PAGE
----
POLICY GUIDELINES IN THE DEVELOPMENT OF THE FLOWER INDUSTRY IN ISRAEL.
Having said that more than 50% of our land area is desert, it is obvious that another major problem Israel faces is the scarcity of water. By the end of this century, the quantities of water available to agriculture will have to be reduced by 40%. We therefore face the challenge of developing agriculture in spite of water scarcity. Besides, water scarcity has been and will be a major issue influencing relations amongst the countries in our region. In our turbulent area, water has more than once been a casus belli. I am not exaggerating when I say that he who wants to contribute to peace in our region, should concentrate on solving the water problems. In other words, new technologies must be developed for efficient water use, so as to get maximum return from every cubic meter.
In the beginning, we were naive. We thought that having supplied the demands of our domestic markets for agricultural products, export would be an outlet for surplus. However, we soon realized that export cannot be based on surplus. Quality, continuity and reliability are conditional for agricultural export, and those factors are not compatible with surplus. So we began to reevaluate our policy and to plan our strategy accordingly.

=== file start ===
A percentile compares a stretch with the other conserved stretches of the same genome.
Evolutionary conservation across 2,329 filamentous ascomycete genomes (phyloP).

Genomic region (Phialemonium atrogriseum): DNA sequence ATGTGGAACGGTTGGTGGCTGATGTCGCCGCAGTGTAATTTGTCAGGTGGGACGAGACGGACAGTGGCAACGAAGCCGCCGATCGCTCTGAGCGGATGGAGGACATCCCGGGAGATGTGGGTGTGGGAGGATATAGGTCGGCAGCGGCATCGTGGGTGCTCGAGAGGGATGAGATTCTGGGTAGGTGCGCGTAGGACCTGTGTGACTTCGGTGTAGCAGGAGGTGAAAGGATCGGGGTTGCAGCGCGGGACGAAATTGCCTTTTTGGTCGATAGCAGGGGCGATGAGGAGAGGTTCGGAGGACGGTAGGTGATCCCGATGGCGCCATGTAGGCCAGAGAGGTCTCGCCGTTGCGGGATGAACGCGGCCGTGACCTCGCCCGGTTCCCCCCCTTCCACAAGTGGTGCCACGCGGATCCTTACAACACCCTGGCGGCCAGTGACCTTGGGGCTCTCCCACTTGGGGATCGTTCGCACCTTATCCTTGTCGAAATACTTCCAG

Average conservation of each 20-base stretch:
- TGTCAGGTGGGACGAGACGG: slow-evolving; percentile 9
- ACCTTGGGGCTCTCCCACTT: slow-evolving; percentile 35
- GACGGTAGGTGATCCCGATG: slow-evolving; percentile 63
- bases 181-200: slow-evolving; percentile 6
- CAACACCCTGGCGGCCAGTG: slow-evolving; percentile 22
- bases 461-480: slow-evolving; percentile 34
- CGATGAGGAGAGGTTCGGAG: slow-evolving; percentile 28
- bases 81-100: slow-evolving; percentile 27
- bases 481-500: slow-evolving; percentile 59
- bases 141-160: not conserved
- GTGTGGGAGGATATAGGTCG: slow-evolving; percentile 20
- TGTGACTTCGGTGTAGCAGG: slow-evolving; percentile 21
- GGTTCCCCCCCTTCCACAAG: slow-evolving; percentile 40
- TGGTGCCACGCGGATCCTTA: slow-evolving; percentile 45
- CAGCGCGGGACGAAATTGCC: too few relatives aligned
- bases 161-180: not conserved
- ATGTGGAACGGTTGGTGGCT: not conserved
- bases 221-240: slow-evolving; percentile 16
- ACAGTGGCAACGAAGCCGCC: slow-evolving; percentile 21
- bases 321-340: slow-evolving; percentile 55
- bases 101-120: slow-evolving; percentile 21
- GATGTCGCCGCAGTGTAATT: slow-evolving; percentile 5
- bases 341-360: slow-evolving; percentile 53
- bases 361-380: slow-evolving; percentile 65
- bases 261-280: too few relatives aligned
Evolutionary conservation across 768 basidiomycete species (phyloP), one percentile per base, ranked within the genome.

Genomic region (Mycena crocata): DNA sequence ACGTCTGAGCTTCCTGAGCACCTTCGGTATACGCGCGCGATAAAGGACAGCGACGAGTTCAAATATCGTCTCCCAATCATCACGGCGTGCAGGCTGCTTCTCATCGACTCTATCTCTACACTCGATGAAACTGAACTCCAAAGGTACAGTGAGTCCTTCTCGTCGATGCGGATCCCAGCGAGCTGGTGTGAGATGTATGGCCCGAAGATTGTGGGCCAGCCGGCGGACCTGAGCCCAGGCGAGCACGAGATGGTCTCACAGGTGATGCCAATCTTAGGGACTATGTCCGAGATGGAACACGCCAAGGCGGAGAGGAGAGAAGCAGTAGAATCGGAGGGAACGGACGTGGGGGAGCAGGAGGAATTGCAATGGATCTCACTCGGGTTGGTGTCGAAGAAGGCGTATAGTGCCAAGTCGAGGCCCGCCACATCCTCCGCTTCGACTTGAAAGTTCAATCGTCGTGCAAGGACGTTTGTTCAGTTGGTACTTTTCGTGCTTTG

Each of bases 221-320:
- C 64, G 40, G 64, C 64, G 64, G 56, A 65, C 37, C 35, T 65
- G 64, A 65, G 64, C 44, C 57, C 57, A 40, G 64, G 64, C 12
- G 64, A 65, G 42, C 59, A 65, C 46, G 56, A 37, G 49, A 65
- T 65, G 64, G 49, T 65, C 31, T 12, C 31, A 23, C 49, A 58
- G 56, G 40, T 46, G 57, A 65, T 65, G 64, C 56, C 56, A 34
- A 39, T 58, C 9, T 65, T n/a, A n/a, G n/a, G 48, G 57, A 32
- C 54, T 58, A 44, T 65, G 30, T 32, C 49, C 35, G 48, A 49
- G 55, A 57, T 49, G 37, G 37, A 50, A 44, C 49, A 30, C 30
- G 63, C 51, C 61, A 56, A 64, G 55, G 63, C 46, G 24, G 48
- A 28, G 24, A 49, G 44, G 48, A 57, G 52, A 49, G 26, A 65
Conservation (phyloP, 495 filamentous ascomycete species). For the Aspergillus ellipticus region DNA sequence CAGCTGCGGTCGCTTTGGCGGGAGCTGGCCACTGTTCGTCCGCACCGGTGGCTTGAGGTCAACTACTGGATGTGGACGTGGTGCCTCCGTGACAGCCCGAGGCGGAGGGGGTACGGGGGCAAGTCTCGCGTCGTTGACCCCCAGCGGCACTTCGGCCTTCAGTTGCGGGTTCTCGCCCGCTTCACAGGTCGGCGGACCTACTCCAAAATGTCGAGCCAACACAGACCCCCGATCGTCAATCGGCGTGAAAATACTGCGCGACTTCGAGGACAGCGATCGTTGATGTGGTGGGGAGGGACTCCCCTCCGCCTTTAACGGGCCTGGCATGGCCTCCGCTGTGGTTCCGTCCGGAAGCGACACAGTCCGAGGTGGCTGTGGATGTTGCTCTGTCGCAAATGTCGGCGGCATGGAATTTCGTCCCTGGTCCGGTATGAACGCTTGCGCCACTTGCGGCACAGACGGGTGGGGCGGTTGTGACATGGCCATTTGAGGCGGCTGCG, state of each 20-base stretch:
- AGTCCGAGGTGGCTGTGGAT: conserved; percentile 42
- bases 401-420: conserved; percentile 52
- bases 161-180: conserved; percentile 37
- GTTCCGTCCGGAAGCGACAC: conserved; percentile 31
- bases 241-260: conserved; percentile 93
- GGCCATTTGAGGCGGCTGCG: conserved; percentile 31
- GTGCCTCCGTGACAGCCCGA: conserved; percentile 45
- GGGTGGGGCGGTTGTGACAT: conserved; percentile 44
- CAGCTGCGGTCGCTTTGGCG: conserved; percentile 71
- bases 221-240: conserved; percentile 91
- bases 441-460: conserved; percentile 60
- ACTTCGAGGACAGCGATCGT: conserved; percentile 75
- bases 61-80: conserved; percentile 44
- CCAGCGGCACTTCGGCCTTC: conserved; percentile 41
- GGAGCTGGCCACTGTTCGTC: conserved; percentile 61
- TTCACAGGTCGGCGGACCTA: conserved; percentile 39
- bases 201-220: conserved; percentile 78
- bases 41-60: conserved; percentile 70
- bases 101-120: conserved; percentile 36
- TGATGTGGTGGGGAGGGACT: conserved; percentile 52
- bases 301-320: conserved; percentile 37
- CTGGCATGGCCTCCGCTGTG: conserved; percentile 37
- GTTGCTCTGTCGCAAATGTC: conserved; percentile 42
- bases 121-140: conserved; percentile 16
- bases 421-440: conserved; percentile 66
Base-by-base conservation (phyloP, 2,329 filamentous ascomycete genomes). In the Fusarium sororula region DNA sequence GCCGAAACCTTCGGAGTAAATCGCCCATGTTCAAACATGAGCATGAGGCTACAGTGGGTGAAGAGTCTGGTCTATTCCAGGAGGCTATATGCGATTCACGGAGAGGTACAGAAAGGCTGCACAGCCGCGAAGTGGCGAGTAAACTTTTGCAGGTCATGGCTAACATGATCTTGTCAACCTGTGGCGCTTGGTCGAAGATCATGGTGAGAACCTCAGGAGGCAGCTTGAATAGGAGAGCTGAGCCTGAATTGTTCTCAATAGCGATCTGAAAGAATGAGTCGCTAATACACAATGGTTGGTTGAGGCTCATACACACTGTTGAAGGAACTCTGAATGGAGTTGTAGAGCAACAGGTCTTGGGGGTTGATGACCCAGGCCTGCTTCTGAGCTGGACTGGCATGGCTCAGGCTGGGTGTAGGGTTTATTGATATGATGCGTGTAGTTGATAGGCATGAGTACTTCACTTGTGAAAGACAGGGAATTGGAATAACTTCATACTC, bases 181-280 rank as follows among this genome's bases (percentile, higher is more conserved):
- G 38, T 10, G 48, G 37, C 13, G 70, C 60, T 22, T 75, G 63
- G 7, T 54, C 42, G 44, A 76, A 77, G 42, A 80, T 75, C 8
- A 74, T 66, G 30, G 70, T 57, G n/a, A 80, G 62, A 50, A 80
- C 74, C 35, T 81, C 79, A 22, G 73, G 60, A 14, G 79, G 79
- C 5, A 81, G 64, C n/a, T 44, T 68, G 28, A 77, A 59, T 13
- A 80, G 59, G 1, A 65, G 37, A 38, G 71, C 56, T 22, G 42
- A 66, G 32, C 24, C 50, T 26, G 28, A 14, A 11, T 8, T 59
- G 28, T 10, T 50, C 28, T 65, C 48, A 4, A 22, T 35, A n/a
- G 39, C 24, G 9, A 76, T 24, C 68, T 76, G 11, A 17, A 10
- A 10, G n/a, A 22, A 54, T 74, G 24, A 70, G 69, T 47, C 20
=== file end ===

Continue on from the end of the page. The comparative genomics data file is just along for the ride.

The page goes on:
Reverting to water scarcity as one of the crucial factors in the region, and a limiting factor in the desert, let me broaden the subject. Not only do semi-arid areas suffer from scarcity of water, but the drilling of wells or the transport of water to these areas is also a very expensive process. The challenge to our scientists lies not only in devising sophisticated methods for water conservation but also in achieving economical and efficient water use.
The price of water, as high as it may be, must become a minor factor in the economic calculations of agricultural production. To put this ambitious goal into simple terms: Research and Development must provide solutions by breeding drought and salinity resistant, high-value crops and by introducing a wide range of new, scientifically-adapted agricultural products for export.
When agricultural export was designated a major tool for population dispersion and settlement in the arid areas of our country, flowers were one of our first choices. In initiating the export of flowers, we again misjudged the dimensions of the task undertaken. First, we grew flowers and other crops in open fields, believing that climatic and